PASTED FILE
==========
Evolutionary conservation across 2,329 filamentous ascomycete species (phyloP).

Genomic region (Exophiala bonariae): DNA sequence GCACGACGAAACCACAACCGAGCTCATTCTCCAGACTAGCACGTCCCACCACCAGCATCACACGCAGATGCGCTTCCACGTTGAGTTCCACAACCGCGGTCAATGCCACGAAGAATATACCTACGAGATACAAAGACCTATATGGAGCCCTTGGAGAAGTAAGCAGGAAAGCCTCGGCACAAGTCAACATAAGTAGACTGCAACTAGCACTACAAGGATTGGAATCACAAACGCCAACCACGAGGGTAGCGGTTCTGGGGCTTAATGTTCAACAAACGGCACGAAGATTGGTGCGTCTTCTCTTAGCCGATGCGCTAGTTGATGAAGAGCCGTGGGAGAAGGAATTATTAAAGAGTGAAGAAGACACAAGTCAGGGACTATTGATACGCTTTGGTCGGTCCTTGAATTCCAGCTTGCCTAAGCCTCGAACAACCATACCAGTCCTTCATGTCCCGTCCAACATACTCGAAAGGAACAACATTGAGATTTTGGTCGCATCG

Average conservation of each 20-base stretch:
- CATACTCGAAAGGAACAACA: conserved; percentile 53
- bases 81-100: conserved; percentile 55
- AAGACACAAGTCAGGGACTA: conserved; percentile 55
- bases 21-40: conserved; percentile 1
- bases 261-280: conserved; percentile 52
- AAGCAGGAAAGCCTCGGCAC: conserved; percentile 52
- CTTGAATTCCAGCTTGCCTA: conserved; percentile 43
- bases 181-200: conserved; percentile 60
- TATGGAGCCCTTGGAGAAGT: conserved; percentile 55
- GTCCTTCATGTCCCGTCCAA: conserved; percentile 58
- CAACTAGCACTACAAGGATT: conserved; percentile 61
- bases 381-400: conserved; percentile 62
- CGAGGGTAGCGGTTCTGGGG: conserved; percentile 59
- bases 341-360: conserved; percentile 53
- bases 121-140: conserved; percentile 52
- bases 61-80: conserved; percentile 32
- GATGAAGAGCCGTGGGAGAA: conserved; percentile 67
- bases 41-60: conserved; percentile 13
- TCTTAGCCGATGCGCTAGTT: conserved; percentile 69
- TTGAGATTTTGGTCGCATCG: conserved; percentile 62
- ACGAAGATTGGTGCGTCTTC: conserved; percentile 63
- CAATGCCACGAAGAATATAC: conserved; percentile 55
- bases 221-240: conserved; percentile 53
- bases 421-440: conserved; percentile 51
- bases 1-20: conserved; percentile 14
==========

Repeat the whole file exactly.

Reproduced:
Evolutionary conservation across 2,329 filamentous ascomycete species (phyloP).

Genomic region (Exophiala bonariae): DNA sequence GCACGACGAAACCACAACCGAGCTCATTCTCCAGACTAGCACGTCCCACCACCAGCATCACACGCAGATGCGCTTCCACGTTGAGTTCCACAACCGCGGTCAATGCCACGAAGAATATACCTACGAGATACAAAGACCTATATGGAGCCCTTGGAGAAGTAAGCAGGAAAGCCTCGGCACAAGTCAACATAAGTAGACTGCAACTAGCACTACAAGGATTGGAATCACAAACGCCAACCACGAGGGTAGCGGTTCTGGGGCTTAATGTTCAACAAACGGCACGAAGATTGGTGCGTCTTCTCTTAGCCGATGCGCTAGTTGATGAAGAGCCGTGGGAGAAGGAATTATTAAAGAGTGAAGAAGACACAAGTCAGGGACTATTGATACGCTTTGGTCGGTCCTTGAATTCCAGCTTGCCTAAGCCTCGAACAACCATACCAGTCCTTCATGTCCCGTCCAACATACTCGAAAGGAACAACATTGAGATTTTGGTCGCATCG

Average conservation of each 20-base stretch:
- CATACTCGAAAGGAACAACA: conserved; percentile 53
- bases 81-100: conserved; percentile 55
- AAGACACAAGTCAGGGACTA: conserved; percentile 55
- bases 21-40: conserved; percentile 1
- bases 261-280: conserved; percentile 52
- AAGCAGGAAAGCCTCGGCAC: conserved; percentile 52
- CTTGAATTCCAGCTTGCCTA: conserved; percentile 43
- bases 181-200: conserved; percentile 60
- TATGGAGCCCTTGGAGAAGT: conserved; percentile 55
- GTCCTTCATGTCCCGTCCAA: conserved; percentile 58
- CAACTAGCACTACAAGGATT: conserved; percentile 61
- bases 381-400: conserved; percentile 62
- CGAGGGTAGCGGTTCTGGGG: conserved; percentile 59
- bases 341-360: conserved; percentile 53
- bases 121-140: conserved; percentile 52
- bases 61-80: conserved; percentile 32
- GATGAAGAGCCGTGGGAGAA: conserved; percentile 67
- bases 41-60: conserved; percentile 13
- TCTTAGCCGATGCGCTAGTT: conserved; percentile 69
- TTGAGATTTTGGTCGCATCG: conserved; percentile 62
- ACGAAGATTGGTGCGTCTTC: conserved; percentile 63
- CAATGCCACGAAGAATATAC: conserved; percentile 55
- bases 221-240: conserved; percentile 53
- bases 421-440: conserved; percentile 51
- bases 1-20: conserved; percentile 14